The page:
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Dita Alangkara / AP

Source: The Jakarta Post


By March 20, Indonesia had 369 cases. Over the next week, concerns arose over the country’s lack of protective equipment for healthcare workers. Reports were released showing doctors wearing raincoats, and by April 10, 26 doctors had died from the coronavirus, sparking further concerns over the healthcare system.

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Health officials don their protective suits as they prepare to disinfect a mosque ahead of the Friday prayer in the wake of the new coronavirus, in Jakarta on March 13.
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Dita Alangkara / AP

Sources: NPR, 7News, Reuters


The government began work on a new hospital on an island called Galang, as well as converting an athletic centre in Jakarta into a health centre.

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An aerial view of the works in progress of an emergency hospital at a Galang Island being built to treat patients with the coronavirus in Batam, Thousand Islands, Indonesia, on March 25.
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Antara Foto/Bobby / Reuters

Source: The Guardian, New York Post


This was being done as the national picture became clearer. At the end of March, Reuters reported that over the previous month 4,400 people were buried in Jakarta, the country’s epicentre for cases. This was the highest number of burials over the last several years. The next highest was 3,100 burials in March 2019.

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Municipality workers carry a coffin of a doctor who passed away due to the coronavirus disease during a funeral in Jakarta, Indonesia on March 31.
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Willy Kurniawan/ Reuters

Source: Reuters


Reuters reported that Jakarta’s governor, Anies Baswedan, as well as several public health experts suspected that the high burials pointed to under-reporting of the coronavirus. Baswedan had already declared a state of emergency for his city on March 20.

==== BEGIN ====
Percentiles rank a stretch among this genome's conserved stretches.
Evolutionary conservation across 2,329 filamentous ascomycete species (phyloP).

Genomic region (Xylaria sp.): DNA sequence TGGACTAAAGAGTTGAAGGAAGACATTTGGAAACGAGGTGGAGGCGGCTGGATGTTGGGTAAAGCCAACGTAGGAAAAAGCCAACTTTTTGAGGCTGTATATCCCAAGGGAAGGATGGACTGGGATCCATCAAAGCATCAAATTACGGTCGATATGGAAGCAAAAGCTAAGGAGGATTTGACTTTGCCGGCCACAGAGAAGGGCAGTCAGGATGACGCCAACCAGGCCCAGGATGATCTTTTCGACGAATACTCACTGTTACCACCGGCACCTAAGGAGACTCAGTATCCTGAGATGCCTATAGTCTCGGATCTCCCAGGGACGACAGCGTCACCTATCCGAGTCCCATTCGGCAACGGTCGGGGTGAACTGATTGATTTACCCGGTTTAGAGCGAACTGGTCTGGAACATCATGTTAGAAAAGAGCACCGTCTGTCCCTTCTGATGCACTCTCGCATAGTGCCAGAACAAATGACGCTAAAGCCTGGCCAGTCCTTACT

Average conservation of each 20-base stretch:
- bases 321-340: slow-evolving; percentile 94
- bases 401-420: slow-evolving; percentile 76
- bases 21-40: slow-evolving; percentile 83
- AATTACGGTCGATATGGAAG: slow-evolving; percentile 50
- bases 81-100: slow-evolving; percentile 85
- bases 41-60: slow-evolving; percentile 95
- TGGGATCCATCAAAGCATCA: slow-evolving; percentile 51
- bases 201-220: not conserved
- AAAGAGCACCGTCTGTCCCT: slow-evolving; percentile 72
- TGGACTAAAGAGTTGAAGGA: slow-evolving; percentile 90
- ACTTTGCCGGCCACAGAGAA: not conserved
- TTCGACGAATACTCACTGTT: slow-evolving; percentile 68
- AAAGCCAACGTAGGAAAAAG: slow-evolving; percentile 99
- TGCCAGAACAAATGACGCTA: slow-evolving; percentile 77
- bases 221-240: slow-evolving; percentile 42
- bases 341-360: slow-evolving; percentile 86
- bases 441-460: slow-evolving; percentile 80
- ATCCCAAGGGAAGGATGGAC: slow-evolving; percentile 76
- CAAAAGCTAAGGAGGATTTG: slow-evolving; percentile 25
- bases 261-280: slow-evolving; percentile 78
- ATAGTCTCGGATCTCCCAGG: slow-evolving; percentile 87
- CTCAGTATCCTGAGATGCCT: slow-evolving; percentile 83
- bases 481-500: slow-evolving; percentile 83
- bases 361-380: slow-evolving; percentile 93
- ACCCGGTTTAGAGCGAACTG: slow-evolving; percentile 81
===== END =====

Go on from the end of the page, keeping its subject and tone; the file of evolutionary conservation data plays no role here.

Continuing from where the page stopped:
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Jakarta’s Governor Anies Baswedan in 2017.
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Dita Alangkara / AP

Sources: Reuters, The Jakarta Post


In late March, a study released by the Centre for Mathematical Modelling of Infectious Diseases in London estimated that as few as 2% of Indonesia’s coronavirus infections were reported, meaning there could have been as many as 89,000 cases.

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Police officers in superhero costumes spray disinfectant on motorists passing by during a coronavirus awareness campaign on a street in East Java, Indonesia, on April 9.
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Trisnadi / AP

But, according to the BBC, it’s likely that could never be proven.

Source: BBC


On March 31, to help ease the pressure on the country’s straining prison system, which has about 270,386 prisoners — twice its official capacity — the government declared it would release 30,000 prisoners early. Widodo also declared a national public health emergency, but not a lockdown.

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Indonesian prisoners approaching the end of their sentences are released to avoid the possibility of a surge in coronavirus infection in overcrowded prisons in Depok, near Jakarta on April 2.
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Antara Foto/Asprilla Dwi Adha/ Reuters

Source: Reuters